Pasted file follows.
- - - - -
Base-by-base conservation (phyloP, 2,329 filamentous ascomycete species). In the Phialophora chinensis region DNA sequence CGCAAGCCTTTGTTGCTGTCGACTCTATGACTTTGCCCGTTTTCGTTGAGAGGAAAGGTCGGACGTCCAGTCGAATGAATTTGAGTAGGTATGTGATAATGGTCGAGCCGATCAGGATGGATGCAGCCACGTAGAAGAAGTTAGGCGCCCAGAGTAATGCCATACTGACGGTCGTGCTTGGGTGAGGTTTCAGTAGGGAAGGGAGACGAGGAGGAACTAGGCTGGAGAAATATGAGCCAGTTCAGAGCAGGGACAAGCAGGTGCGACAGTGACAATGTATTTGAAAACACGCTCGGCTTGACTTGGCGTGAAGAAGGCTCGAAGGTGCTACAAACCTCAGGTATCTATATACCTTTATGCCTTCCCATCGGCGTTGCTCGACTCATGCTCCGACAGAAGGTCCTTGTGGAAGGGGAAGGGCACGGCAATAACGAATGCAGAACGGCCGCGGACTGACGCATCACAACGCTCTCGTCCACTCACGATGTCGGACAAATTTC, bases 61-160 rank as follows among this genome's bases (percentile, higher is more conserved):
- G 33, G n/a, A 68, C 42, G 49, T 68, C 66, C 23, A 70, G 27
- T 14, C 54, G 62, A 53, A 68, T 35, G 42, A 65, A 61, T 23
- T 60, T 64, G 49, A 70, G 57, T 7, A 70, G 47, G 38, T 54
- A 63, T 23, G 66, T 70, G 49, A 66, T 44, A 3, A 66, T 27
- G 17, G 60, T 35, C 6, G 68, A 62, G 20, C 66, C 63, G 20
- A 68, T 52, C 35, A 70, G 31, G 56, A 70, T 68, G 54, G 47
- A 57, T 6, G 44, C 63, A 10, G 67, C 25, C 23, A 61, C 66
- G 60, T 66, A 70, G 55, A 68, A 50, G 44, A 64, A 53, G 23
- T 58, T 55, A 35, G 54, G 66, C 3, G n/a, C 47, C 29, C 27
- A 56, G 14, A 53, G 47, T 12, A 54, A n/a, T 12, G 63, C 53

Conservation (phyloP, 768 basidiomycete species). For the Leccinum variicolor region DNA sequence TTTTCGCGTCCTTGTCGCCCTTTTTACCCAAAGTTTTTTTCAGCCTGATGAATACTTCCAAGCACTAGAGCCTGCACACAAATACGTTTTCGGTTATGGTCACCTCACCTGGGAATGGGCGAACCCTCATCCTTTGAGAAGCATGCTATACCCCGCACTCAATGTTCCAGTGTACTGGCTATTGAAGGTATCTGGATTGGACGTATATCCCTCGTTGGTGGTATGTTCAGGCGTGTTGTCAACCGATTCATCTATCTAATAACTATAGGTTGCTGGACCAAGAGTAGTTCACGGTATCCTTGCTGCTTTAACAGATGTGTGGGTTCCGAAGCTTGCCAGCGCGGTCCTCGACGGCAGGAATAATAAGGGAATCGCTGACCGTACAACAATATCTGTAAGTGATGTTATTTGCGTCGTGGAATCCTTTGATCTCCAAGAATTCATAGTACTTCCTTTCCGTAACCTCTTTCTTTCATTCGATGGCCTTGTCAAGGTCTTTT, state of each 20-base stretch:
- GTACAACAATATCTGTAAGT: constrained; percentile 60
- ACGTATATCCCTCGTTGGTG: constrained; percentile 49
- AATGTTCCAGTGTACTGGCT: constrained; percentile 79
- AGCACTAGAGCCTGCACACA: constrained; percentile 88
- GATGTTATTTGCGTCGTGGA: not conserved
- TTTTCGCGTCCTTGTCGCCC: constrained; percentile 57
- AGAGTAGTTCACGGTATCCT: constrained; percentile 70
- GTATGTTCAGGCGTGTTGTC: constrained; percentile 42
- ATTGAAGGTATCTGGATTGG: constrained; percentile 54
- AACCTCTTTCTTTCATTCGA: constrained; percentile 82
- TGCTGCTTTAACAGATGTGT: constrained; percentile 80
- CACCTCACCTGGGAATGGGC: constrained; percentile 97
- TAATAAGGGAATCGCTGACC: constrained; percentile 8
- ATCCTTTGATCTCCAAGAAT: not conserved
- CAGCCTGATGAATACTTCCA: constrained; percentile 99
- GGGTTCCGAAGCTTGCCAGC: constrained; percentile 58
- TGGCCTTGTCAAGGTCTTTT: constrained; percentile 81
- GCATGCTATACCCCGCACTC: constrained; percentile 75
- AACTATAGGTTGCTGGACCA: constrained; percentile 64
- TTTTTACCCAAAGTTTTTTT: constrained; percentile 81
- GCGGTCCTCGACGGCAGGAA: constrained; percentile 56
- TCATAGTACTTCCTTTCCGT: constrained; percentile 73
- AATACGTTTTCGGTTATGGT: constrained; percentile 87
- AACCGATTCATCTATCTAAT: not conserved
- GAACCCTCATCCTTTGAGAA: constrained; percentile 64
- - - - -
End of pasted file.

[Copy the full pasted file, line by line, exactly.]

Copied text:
Base-by-base conservation (phyloP, 2,329 filamentous ascomycete species). In the Phialophora chinensis region DNA sequence CGCAAGCCTTTGTTGCTGTCGACTCTATGACTTTGCCCGTTTTCGTTGAGAGGAAAGGTCGGACGTCCAGTCGAATGAATTTGAGTAGGTATGTGATAATGGTCGAGCCGATCAGGATGGATGCAGCCACGTAGAAGAAGTTAGGCGCCCAGAGTAATGCCATACTGACGGTCGTGCTTGGGTGAGGTTTCAGTAGGGAAGGGAGACGAGGAGGAACTAGGCTGGAGAAATATGAGCCAGTTCAGAGCAGGGACAAGCAGGTGCGACAGTGACAATGTATTTGAAAACACGCTCGGCTTGACTTGGCGTGAAGAAGGCTCGAAGGTGCTACAAACCTCAGGTATCTATATACCTTTATGCCTTCCCATCGGCGTTGCTCGACTCATGCTCCGACAGAAGGTCCTTGTGGAAGGGGAAGGGCACGGCAATAACGAATGCAGAACGGCCGCGGACTGACGCATCACAACGCTCTCGTCCACTCACGATGTCGGACAAATTTC, bases 61-160 rank as follows among this genome's bases (percentile, higher is more conserved):
- G 33, G n/a, A 68, C 42, G 49, T 68, C 66, C 23, A 70, G 27
- T 14, C 54, G 62, A 53, A 68, T 35, G 42, A 65, A 61, T 23
- T 60, T 64, G 49, A 70, G 57, T 7, A 70, G 47, G 38, T 54
- A 63, T 23, G 66, T 70, G 49, A 66, T 44, A 3, A 66, T 27
- G 17, G 60, T 35, C 6, G 68, A 62, G 20, C 66, C 63, G 20
- A 68, T 52, C 35, A 70, G 31, G 56, A 70, T 68, G 54, G 47
- A 57, T 6, G 44, C 63, A 10, G 67, C 25, C 23, A 61, C 66
- G 60, T 66, A 70, G 55, A 68, A 50, G 44, A 64, A 53, G 23
- T 58, T 55, A 35, G 54, G 66, C 3, G n/a, C 47, C 29, C 27
- A 56, G 14, A 53, G 47, T 12, A 54, A n/a, T 12, G 63, C 53

Conservation (phyloP, 768 basidiomycete species). For the Leccinum variicolor region DNA sequence TTTTCGCGTCCTTGTCGCCCTTTTTACCCAAAGTTTTTTTCAGCCTGATGAATACTTCCAAGCACTAGAGCCTGCACACAAATACGTTTTCGGTTATGGTCACCTCACCTGGGAATGGGCGAACCCTCATCCTTTGAGAAGCATGCTATACCCCGCACTCAATGTTCCAGTGTACTGGCTATTGAAGGTATCTGGATTGGACGTATATCCCTCGTTGGTGGTATGTTCAGGCGTGTTGTCAACCGATTCATCTATCTAATAACTATAGGTTGCTGGACCAAGAGTAGTTCACGGTATCCTTGCTGCTTTAACAGATGTGTGGGTTCCGAAGCTTGCCAGCGCGGTCCTCGACGGCAGGAATAATAAGGGAATCGCTGACCGTACAACAATATCTGTAAGTGATGTTATTTGCGTCGTGGAATCCTTTGATCTCCAAGAATTCATAGTACTTCCTTTCCGTAACCTCTTTCTTTCATTCGATGGCCTTGTCAAGGTCTTTT, state of each 20-base stretch:
- GTACAACAATATCTGTAAGT: constrained; percentile 60
- ACGTATATCCCTCGTTGGTG: constrained; percentile 49
- AATGTTCCAGTGTACTGGCT: constrained; percentile 79
- AGCACTAGAGCCTGCACACA: constrained; percentile 88
- GATGTTATTTGCGTCGTGGA: not conserved
- TTTTCGCGTCCTTGTCGCCC: constrained; percentile 57
- AGAGTAGTTCACGGTATCCT: constrained; percentile 70
- GTATGTTCAGGCGTGTTGTC: constrained; percentile 42
- ATTGAAGGTATCTGGATTGG: constrained; percentile 54
- AACCTCTTTCTTTCATTCGA: constrained; percentile 82
- TGCTGCTTTAACAGATGTGT: constrained; percentile 80
- CACCTCACCTGGGAATGGGC: constrained; percentile 97
- TAATAAGGGAATCGCTGACC: constrained; percentile 8
- ATCCTTTGATCTCCAAGAAT: not conserved
- CAGCCTGATGAATACTTCCA: constrained; percentile 99
- GGGTTCCGAAGCTTGCCAGC: constrained; percentile 58
- TGGCCTTGTCAAGGTCTTTT: constrained; percentile 81
- GCATGCTATACCCCGCACTC: constrained; percentile 75
- AACTATAGGTTGCTGGACCA: constrained; percentile 64
- TTTTTACCCAAAGTTTTTTT: constrained; percentile 81
- GCGGTCCTCGACGGCAGGAA: constrained; percentile 56
- TCATAGTACTTCCTTTCCGT: constrained; percentile 73
- AATACGTTTTCGGTTATGGT: constrained; percentile 87
- AACCGATTCATCTATCTAAT: not conserved
- GAACCCTCATCCTTTGAGAA: constrained; percentile 64